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Alexander Zaxarov
Dec 2, 2021

Chinese studio Open Architecture unveils Chapel of Sound, a sculptural open-air concert hall in the forests of Jinshanling, a section of the Great Wall of China.

Nestled in a mountainous valley two hours away by car from the center of Beijing, The Chapel of Sound is a monolithic open-air concert hall with views to the ruins of the Ming Dynasty-era Great Wall.

Designed by Beijing-based architecture office, OPEN, to look as a mysterious boulder that had gently fallen into place, the building is built entirely from concrete that is enriched with an aggregate of local mineral-rich rocks, and encompasses a semi-outdoor amphitheater, outdoor stage, viewing platforms, and a green room. While designed to capture the unfamiliar and deeply touching experience of music performed in the cradle of nature, the architects also wanted people just to calm down and listen to the sound of nature, which they believe is profoundly inspiring and healing. When there is no performance, the concert hall is also a tranquil space for contemplation and community gatherings with stunning views of the sky and the surrounding landscape.

Formed from concrete, each striation cantilevers out from the previous layer to create the inverted cone shape. Winding staircases weave through the building to a rooftop platform that offers panoramic views of the valley and Great Wall. In the interior spaces, accents of bronze for details such as handrails and doors are used to create a warm contrast against the concrete.

The brief for the project was very open which inspired the architects to research all aspects of performance, looking at how the behaviors of sound could be a driving force behind the final shape of a building; Li and Huang described wanting to: “see the shape of sound”.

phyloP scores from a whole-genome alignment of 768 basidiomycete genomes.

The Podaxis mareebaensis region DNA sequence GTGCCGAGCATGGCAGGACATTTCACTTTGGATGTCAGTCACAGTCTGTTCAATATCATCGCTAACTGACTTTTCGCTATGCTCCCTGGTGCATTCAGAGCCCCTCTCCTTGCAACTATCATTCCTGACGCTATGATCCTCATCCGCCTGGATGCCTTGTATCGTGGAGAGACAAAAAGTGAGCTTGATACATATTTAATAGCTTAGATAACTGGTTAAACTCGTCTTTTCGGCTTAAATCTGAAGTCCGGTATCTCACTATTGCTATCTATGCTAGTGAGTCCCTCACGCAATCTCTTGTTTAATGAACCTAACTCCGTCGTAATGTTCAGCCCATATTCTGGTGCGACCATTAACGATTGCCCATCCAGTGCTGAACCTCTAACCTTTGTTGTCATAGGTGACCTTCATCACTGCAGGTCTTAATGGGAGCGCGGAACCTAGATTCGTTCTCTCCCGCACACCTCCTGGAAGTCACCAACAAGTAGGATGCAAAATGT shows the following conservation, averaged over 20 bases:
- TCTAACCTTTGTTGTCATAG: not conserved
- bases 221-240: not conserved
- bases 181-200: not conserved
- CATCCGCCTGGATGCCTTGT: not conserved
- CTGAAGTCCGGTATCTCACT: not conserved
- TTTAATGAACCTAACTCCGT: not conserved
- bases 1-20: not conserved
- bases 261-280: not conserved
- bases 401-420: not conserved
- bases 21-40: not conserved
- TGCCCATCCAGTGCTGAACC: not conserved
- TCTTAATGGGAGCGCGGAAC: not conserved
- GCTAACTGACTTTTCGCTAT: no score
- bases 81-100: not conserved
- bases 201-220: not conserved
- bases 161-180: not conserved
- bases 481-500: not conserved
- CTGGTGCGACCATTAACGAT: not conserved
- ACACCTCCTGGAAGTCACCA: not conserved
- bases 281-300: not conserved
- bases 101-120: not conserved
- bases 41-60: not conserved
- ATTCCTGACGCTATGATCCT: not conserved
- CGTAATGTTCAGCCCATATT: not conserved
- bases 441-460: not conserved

“We wanted the definition of the space to be not so absolute, thus allowing for possibilities. Solitary or communal, music or sound of nature, gazing into the starry sky or connecting with one’s inner self - it’s open to the interpretation of the users”.

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Alexander Zaxarov
Dec 2, 2021

Chinese studio Open Architecture unveils Chapel of Sound, a sculptural open-air concert hall in the forests of Jinshanling, a section of the Great Wall of China.

Nestled in a mountainous valley two hours away by car from the center of Beijing, The Chapel of Sound is a monolithic open-air concert hall with views to the ruins of the Ming Dynasty-era Great Wall.

Designed by Beijing-based architecture office, OPEN, to look as a mysterious boulder that had gently fallen into place, the building is built entirely from concrete that is enriched with an aggregate of local mineral-rich rocks, and encompasses a semi-outdoor amphitheater, outdoor stage, viewing platforms, and a green room. While designed to capture the unfamiliar and deeply touching experience of music performed in the cradle of nature, the architects also wanted people just to calm down and listen to the sound of nature, which they believe is profoundly inspiring and healing. When there is no performance, the concert hall is also a tranquil space for contemplation and community gatherings with stunning views of the sky and the surrounding landscape.

Formed from concrete, each striation cantilevers out from the previous layer to create the inverted cone shape. Winding staircases weave through the building to a rooftop platform that offers panoramic views of the valley and Great Wall. In the interior spaces, accents of bronze for details such as handrails and doors are used to create a warm contrast against the concrete.

The brief for the project was very open which inspired the architects to research all aspects of performance, looking at how the behaviors of sound could be a driving force behind the final shape of a building; Li and Huang described wanting to: “see the shape of sound”.

“We wanted the definition of the space to be not so absolute, thus allowing for possibilities. Solitary or communal, music or sound of nature, gazing into the starry sky or connecting with one’s inner self - it’s open to the interpretation of the users”.

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